Carnival Cruise Lines will spend up to $300 million to add an extra generator in each ship and improve fire suppression systems in response to the high-profile malfunctions that hobbled the Carnival Triumph cruise ship earlier this year.
Carnival's image was badly tarnished when an engine fire in February cut most of the power to the Triumph, which had to be towed from the Gulf of Mexico to shore while passengers contended with a lack of hot food, bathrooms, air conditioning and elevators.
Although Carnival's ships already have backup generators, the additional generators will ensure there is power for all staterooms, elevators and public toilets, Carnival officials said.
In addition, Carnival said it plans to upgrade its fire suppression system and make modifications to its electrical system to reduce the likelihood of power outages caused by fires.
Finally, the cruise line said it plans to form a safety and reliability review board composed of outside safety experts to advise Carnival.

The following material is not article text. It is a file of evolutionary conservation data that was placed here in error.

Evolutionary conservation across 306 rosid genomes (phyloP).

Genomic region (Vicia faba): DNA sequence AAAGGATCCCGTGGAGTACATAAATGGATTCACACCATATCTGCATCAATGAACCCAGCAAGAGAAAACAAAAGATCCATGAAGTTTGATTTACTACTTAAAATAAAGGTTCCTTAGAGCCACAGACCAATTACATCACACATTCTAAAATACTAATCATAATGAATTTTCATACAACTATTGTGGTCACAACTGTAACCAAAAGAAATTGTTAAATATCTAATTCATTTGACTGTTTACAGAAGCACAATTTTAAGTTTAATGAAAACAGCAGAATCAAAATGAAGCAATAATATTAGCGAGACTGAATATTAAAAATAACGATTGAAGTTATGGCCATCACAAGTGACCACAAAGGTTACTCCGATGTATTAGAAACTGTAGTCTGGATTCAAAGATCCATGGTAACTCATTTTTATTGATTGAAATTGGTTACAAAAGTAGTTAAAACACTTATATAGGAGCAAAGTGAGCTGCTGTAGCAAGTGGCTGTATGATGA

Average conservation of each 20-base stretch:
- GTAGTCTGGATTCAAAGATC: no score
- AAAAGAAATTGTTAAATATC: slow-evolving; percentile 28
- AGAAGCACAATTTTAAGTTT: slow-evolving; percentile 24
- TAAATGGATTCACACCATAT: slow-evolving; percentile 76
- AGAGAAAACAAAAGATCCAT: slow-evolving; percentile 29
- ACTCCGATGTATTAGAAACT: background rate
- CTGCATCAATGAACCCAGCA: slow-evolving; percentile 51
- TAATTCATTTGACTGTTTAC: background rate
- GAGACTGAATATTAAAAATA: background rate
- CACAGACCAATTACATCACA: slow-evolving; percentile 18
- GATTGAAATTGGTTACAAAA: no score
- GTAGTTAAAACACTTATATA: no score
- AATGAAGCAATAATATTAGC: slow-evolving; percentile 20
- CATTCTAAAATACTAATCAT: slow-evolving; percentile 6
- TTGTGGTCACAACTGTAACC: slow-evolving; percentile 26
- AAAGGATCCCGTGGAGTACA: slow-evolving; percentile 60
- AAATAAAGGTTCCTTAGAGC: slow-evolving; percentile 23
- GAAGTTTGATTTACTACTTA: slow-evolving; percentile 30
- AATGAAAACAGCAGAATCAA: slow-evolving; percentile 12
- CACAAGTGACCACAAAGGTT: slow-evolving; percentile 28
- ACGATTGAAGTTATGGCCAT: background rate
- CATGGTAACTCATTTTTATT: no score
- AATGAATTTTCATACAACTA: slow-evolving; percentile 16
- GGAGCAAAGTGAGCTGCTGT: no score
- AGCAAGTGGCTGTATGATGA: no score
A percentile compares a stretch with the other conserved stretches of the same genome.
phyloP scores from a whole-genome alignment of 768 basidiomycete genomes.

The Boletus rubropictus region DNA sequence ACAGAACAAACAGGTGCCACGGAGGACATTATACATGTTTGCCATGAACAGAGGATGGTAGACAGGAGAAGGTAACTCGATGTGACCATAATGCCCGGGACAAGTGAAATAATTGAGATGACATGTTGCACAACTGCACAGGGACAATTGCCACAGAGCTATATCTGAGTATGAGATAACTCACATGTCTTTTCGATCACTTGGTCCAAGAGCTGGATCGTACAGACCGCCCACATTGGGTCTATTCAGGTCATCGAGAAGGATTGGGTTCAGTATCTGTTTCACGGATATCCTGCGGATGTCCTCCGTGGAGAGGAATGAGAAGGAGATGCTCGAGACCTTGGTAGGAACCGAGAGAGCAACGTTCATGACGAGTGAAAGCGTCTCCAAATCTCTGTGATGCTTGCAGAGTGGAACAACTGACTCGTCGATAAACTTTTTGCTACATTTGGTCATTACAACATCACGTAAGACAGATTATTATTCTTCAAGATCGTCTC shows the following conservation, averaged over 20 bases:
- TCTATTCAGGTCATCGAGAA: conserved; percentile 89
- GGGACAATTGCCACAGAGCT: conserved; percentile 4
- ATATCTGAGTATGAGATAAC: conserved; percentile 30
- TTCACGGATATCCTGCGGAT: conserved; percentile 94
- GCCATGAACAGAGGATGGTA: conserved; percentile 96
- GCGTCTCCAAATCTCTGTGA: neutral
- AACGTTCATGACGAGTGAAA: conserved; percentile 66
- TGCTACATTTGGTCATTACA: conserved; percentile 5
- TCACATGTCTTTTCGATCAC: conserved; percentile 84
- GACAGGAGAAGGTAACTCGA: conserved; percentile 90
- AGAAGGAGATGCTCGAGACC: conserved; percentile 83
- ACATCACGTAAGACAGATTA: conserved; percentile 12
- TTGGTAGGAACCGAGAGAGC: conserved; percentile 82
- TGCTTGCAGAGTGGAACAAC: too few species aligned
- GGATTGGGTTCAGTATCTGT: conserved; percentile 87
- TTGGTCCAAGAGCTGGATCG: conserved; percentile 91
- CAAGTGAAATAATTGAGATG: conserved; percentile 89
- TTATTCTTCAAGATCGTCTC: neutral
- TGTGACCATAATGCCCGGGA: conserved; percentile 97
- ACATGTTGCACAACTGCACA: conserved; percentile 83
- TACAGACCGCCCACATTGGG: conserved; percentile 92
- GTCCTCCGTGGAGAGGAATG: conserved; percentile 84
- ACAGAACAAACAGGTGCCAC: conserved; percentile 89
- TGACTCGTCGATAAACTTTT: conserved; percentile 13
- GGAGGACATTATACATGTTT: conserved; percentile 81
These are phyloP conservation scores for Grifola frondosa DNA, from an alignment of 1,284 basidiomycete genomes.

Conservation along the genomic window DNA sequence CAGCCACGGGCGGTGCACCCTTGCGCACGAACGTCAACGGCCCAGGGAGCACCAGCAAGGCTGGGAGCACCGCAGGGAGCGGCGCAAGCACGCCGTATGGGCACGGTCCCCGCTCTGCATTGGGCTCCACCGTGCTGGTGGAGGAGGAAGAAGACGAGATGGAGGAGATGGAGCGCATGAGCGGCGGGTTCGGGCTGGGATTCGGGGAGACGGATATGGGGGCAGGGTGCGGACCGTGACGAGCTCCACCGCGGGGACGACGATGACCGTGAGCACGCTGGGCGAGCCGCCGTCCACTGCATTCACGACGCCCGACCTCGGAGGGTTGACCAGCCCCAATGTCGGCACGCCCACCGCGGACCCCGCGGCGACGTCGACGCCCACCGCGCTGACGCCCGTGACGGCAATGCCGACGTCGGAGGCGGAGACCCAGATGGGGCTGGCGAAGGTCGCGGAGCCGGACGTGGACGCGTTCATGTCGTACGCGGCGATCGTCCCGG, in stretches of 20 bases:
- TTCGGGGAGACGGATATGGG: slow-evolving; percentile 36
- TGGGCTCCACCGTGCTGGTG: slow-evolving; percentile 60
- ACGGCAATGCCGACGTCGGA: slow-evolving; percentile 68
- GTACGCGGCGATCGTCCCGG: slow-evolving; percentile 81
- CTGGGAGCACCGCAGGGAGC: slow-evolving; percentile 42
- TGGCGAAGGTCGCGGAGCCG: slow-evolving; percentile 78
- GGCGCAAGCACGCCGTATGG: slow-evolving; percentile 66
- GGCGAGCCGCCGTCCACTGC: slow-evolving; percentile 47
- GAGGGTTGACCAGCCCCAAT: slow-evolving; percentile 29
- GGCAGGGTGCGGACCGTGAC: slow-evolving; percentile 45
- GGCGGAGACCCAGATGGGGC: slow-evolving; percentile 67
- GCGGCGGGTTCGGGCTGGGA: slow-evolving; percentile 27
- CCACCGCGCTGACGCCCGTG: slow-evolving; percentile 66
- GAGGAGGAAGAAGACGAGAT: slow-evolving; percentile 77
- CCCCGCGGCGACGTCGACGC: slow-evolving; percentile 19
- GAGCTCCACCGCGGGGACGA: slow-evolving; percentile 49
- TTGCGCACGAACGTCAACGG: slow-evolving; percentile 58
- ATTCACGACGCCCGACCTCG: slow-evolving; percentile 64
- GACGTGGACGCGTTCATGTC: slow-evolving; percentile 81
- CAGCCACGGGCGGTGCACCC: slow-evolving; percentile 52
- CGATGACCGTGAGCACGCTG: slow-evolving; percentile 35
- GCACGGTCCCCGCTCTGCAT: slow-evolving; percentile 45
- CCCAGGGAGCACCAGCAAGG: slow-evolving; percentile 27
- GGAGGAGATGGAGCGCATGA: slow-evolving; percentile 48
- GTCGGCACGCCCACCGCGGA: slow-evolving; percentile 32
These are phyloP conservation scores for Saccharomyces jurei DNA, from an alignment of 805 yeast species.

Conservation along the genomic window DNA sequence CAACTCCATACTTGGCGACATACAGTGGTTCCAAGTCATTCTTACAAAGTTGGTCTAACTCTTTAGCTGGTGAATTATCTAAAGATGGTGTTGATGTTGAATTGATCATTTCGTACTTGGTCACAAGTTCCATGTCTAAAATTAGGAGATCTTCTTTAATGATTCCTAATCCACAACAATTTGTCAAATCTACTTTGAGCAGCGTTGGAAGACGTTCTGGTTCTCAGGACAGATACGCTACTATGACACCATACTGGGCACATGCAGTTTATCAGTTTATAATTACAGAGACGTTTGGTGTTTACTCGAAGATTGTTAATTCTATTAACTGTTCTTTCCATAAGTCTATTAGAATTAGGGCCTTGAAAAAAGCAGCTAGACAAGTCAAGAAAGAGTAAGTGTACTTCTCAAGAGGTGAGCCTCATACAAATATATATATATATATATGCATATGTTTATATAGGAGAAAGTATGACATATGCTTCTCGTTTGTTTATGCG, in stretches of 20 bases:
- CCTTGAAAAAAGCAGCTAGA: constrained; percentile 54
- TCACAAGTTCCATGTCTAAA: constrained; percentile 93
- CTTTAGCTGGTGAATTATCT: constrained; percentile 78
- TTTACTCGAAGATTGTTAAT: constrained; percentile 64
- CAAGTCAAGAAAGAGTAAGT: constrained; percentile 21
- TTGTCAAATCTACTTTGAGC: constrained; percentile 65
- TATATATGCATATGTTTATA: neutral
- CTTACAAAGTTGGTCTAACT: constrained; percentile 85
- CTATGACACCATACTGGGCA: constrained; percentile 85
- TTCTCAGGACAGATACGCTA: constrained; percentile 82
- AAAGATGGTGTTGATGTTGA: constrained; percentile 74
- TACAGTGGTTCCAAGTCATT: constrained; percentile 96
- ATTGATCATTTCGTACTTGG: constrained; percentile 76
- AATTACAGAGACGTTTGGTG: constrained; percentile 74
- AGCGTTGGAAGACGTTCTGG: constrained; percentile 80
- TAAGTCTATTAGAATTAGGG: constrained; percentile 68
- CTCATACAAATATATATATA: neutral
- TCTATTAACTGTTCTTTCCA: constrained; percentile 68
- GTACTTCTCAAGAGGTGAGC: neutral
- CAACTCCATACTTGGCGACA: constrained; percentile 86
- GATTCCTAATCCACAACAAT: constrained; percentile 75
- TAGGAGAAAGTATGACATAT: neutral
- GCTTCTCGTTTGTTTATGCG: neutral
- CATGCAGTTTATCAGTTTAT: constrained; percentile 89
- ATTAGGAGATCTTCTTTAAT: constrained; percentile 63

In addition, Carnival's parent company, Carnival Corp., plans to spend another $300 million to $400 million to make safety upgrades to the other 9 cruise lines owned by the corporation.
"These initiatives reflect our commitment to safe and reliable operations and an enjoyable cruising experience for the nearly 4.5 million guests who sail with Carnival Cruise Lines each year," said Gerry Cahill, president and chief executive of the company.
Carnival Corp. stock has yet to recover from a stumble it took following the Triumph calamity.